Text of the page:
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We welcome and encourage your memories, comments, and questions regarding the Oregon Depot and its restoration. You may choose to share your contribution with other website visitors by adding to the forum found on this page, or you may prefer to contact us privately. In either case, we look forward to hearing from you, and we appreciate your interest in our effort.

Robert I. Short was my grandfather. He worked for many years at the Oregon Depot as the freight agent.

During the summers (1950's), my mom and I would come back to visit my grandparents. While I was there, Grandfather would let me go to the depot with him and let me be his secretary. I would type on the old black typewriter, file papers from 1 basket and put them back after I stamped them on back paid. Now thinking back, they were already stamped on front.

The real treat was riding the caboose to Mt. Morris to the Kable Company where they would either unload or load freight, and then we would take the caboose back to Oregon. While in Mt. Morris, my other grandfather, Charles Ferguson, Sr. would come out to the train depot for break to visit us.

If Grandfather had a train coming in with freight, I would go to ticket office and stay with Mr. Sharick. If there were passengers, Mr. Sharick would let me stand on stool so I could see over booth and stamp tickets, The passengers always dressed up. Mr. Sharick was also the telegraph operator that was fun to watch and listen.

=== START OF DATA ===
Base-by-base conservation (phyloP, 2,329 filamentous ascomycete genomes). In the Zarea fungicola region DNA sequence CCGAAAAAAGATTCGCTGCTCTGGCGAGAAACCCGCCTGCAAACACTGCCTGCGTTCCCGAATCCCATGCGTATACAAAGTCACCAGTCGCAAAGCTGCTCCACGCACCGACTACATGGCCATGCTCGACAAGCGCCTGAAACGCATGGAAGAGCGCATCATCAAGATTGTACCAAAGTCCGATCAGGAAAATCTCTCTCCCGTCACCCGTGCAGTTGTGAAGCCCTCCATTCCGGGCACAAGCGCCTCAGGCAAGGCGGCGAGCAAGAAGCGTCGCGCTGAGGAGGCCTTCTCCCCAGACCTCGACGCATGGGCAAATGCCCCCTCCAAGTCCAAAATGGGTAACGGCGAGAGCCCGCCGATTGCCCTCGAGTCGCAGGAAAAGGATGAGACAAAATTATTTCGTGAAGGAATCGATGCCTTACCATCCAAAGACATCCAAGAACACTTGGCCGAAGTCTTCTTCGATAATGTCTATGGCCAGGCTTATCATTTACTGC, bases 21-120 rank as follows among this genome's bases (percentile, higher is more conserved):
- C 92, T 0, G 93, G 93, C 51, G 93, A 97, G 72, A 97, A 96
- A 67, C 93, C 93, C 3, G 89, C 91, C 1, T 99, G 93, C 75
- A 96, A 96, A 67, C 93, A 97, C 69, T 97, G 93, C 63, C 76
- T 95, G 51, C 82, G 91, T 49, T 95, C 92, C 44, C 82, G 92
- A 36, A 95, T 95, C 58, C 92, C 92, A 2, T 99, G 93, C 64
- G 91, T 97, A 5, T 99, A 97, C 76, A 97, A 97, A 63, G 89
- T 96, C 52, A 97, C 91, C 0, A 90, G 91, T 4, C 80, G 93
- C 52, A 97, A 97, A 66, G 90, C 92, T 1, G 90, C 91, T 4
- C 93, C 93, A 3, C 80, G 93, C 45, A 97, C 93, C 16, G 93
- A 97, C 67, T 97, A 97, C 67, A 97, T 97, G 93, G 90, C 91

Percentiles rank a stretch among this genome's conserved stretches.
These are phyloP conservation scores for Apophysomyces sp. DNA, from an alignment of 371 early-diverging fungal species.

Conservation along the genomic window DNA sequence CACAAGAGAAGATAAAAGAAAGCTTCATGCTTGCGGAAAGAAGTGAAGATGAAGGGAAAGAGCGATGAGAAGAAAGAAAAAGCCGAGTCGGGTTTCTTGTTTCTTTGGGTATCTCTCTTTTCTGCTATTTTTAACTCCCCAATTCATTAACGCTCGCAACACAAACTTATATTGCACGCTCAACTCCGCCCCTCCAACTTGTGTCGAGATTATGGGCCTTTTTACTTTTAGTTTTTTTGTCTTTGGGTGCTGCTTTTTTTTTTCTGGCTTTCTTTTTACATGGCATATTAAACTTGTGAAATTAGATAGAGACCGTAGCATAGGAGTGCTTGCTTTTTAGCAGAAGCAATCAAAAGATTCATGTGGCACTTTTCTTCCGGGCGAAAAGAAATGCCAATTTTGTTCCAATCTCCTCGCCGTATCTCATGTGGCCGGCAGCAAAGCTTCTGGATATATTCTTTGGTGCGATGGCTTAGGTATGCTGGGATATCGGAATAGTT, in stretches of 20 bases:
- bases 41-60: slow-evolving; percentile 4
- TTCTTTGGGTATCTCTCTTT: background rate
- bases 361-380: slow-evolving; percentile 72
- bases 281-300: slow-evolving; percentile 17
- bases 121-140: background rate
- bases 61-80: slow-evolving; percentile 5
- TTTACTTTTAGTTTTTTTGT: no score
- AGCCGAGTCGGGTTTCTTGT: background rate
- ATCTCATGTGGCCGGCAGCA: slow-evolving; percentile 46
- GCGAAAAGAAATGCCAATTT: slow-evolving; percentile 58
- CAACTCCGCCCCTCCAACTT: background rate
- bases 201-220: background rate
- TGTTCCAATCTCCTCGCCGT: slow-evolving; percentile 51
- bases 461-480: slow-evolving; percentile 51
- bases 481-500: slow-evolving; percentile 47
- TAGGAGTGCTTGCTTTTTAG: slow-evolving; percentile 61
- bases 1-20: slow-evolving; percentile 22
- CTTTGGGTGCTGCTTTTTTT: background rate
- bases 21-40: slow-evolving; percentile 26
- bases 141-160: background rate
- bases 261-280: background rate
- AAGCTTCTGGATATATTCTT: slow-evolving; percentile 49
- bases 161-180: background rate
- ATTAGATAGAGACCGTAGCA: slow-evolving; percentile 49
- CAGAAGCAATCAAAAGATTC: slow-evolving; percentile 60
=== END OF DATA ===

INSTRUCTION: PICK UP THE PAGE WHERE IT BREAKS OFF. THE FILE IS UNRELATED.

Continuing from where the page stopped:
Grandpa always said never go past end on building or go down by old bridge as there were hobos there and if I did would be in REAL big trouble. Before we went home we always walked around freight depot checking doors and any trains that might be in yard.

My mom, Mary Maraget Short Ferguson, and I took train from Oregon to the west coast. We were on our way to Japan to meet my father. I think the ride took several days. We ate in dining room and always tried to get window seat so we could look out. The table cloth was so white and silverware all shiny. They even had waiters to serve our food. After dinner, we would go back to our compartment to sleep. The train attendant made up the beds while we were out of the compartment.

Sandra Ferguson Gettings
Monday, February 10, 2014

In 1932, at the age of 10, my family moved from Aurora , Illinois to Oregon , Illinois as my Dad, Robert I. Short, had been transferred to be the Agent for the CB&Q railroad. I have many, many, childhood memories of the Depot.

I remember how cold that old depot was in the winter. Dad always had to keep the pot belly stove in the freight house stoked up as it provided the only heat in the building. Mr. Himert used to pick up and deliver some of the freight shipments to various businesses around town.

I liked to be there when those old steam engines would come puffing into Oregon , blowing their whistles and engineers waving. The engines were fired up with coal and the black smoke would come pouring out. Sometimes they had to stop and fill up with water, other times I remember Dad would go out with some kind of a hoop which had a note on it and the engineer would catch the note while going by. There was a long line of freight cars. Sometimes you would see the hobos riding in the open cars. The little caboose was at the end with the brakeman watching out for any hot spots on the cars.